The Illinois House of Representatives has passed legislation Thursday to increase the state’s minimum wage to $15 an hour.
The bill was co-sponsored by Sen. Martin Sandoval (D-Chicago) who said, “As legislators, we are committed to guaranteeing a living wage and protecting the dignity of workers,” Sandoval said. “I’m glad to see that the House followed our lead in approving this historic legislation recognizing the benefits this bill will bring to working class families in Illinois.”
The bill would increase the minimum wage to $15 an hour by 2025. The first increase will take effect on January 1st, 2020 to a minimum wage of $9.25.
The bill now awaits Gov. J.B. Pritzker’s signature.
On Thursday, Pritzker applauded the bill’s passage, saying “Today is resounding victory for the 1.4 million Illinoisans who will soon get a hard-earned and well-deserved raise. After nearly a decade of delay, I applaud the House and Senate for passing a living wage with the fierce urgency this moment requires. Phasing in the minimum wage over the next six years will put $6,300 a year into the pockets of nearly a quarter of our state’s workforce and billions of dollars into local economies in every corner of our state. Whether you’re a home healthcare provider in McLeansboro or a janitor in Rockford, hardworking men and women across Illinois deserve a raise and will get one. After campaigning on a promise to put Springfield back on the side of working families, I will proudly sign this historic legislation in the days to come.”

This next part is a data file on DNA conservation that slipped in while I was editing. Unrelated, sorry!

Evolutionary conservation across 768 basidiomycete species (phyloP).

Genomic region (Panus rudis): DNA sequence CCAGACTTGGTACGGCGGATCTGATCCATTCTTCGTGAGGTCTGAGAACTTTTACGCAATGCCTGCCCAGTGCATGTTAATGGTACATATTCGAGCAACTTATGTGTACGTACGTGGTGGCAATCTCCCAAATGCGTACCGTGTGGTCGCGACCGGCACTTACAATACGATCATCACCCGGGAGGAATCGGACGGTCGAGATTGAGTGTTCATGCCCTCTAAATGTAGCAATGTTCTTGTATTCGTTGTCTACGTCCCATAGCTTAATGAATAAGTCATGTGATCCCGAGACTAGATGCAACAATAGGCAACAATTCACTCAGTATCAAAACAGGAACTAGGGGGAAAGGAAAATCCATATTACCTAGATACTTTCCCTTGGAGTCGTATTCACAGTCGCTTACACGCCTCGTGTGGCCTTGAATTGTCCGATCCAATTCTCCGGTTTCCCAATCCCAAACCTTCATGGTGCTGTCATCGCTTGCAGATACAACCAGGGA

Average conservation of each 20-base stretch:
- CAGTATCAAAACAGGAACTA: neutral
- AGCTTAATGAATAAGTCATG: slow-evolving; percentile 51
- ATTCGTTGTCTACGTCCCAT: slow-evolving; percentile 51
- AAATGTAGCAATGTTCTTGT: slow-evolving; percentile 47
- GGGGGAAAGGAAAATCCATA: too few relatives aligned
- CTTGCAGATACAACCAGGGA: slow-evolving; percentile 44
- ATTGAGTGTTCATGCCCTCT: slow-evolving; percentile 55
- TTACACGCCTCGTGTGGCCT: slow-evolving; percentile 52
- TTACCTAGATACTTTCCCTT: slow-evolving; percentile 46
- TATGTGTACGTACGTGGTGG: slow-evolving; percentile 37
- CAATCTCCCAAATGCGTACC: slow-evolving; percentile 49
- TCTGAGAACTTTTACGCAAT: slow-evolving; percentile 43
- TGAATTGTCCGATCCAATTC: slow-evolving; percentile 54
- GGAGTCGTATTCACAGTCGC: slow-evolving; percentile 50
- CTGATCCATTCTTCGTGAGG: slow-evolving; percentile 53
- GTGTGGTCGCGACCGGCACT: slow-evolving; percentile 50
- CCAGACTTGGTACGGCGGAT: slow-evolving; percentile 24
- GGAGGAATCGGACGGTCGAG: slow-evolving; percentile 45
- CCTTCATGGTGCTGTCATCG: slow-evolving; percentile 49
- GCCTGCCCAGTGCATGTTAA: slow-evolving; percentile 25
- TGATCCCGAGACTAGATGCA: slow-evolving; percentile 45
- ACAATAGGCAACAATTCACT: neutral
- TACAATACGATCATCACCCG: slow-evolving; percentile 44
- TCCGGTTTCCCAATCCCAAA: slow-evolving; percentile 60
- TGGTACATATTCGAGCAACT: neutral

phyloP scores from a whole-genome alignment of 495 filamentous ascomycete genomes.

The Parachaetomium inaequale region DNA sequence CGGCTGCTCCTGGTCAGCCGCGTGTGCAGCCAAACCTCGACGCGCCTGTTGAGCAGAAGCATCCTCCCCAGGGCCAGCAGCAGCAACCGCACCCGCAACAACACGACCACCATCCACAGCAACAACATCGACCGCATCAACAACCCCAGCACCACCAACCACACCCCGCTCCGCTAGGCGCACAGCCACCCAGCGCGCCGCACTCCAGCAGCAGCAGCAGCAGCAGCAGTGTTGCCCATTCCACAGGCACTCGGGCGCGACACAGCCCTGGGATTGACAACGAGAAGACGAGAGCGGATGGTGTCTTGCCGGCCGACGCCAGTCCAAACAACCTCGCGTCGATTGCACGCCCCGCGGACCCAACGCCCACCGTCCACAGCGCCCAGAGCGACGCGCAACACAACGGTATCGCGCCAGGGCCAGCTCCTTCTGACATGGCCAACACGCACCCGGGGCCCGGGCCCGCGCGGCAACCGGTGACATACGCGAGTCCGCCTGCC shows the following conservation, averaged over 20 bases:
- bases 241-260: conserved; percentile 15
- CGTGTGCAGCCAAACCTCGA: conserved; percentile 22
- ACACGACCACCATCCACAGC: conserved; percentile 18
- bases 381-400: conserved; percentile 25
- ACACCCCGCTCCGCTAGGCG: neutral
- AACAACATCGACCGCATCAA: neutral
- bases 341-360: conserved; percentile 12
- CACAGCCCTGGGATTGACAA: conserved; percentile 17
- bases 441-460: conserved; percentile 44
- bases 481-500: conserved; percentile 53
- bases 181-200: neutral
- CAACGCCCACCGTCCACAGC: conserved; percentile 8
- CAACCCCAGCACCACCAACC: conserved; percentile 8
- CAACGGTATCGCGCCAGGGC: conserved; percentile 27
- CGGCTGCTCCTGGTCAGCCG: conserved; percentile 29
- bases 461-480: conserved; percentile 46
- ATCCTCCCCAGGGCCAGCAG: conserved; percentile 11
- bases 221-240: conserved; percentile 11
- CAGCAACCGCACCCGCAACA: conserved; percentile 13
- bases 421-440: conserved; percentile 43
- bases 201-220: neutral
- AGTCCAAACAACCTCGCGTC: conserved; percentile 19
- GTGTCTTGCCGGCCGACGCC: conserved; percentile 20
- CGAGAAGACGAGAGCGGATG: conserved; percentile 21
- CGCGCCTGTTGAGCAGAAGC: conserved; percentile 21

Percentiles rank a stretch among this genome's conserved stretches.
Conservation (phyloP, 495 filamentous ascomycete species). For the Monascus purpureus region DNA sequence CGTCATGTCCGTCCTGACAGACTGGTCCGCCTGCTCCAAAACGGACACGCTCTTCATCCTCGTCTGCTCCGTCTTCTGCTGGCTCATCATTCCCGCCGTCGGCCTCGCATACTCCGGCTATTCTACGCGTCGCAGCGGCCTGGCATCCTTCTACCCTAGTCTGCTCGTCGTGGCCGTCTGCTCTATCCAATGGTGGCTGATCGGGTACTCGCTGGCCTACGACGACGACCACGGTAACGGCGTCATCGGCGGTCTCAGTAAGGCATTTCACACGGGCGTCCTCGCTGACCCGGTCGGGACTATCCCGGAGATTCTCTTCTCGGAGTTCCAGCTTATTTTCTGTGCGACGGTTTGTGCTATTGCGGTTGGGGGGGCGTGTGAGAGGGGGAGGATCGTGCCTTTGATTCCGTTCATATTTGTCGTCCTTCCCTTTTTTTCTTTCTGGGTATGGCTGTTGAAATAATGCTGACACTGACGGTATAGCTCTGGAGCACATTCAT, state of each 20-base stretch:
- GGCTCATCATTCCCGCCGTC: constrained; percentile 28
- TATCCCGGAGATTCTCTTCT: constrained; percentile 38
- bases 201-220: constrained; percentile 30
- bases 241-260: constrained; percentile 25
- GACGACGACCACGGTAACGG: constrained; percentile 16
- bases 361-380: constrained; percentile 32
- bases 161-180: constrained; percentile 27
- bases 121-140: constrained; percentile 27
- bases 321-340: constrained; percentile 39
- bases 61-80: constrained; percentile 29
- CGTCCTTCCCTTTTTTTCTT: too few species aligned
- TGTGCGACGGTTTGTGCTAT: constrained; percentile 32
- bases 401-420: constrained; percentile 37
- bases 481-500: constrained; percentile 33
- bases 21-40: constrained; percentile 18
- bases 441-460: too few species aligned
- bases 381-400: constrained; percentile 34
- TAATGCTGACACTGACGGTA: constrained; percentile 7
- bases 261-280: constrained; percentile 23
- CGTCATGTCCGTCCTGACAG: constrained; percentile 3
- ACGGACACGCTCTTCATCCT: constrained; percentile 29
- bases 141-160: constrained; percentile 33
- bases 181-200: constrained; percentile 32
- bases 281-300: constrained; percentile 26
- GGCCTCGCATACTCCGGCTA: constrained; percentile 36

House Speaker Mike Madigan said, “Today we made history in Illinois by increasing the minimum wage to $15 an hour for the hardest working people in our state. We heard from people across Illinois and took their message to heart. I’m proud we passed this critical legislation today to give our working families a long overdue raise. Supporting a higher wage means a host of benefits for our state, including better-paying jobs, increased consumer spending and a growing economy. I applaud Governor Pritzker for his leadership. As Illinois takes this historic step, we can be assured that we are improving the lives of workers in every corner of our state, providing them an opportunity to enhance their lives and better support their families.”
The Illinois Manufacturers Association says the minimum wage increase ignores the concerns of manufacturers.
“This is an unfortunate outcome for Illinois manufactures and businesses, many of which will now be forced to make some tough decisions that could impact the lives of their employees and the ability to keep their lights on. The IMA and the business community offered real alternatives to help mitigate the negative impact of increasing the minimum wage by 82 percent, but lawmakers ignored our suggestions and concerns,” said Mark Denzler, president and CEO of the Illinois Manufacturers’ Association. “Moving forward, there must be room for serious compromise on issues directly impacting employers to prevent Illinois from losing more businesses and residents to our neighboring states.”
The Illinois Retail Merchants Association also critized the bill, saying, “On behalf of the retail community, we are disappointed that a readily achievable compromise was not adopted on such an important matter. We thank the many employers who bravely came forward to share their concerns about the specific impacts of this legislation as they asked lawmakers to appreciate the economic diversity of our state,” said Rob Karr, president & CEO, Illinois Retail Merchants Association. “Still, we are hopeful that the failure to embrace genuine and achievable compromise on this legislation is not an indication of further things to come.”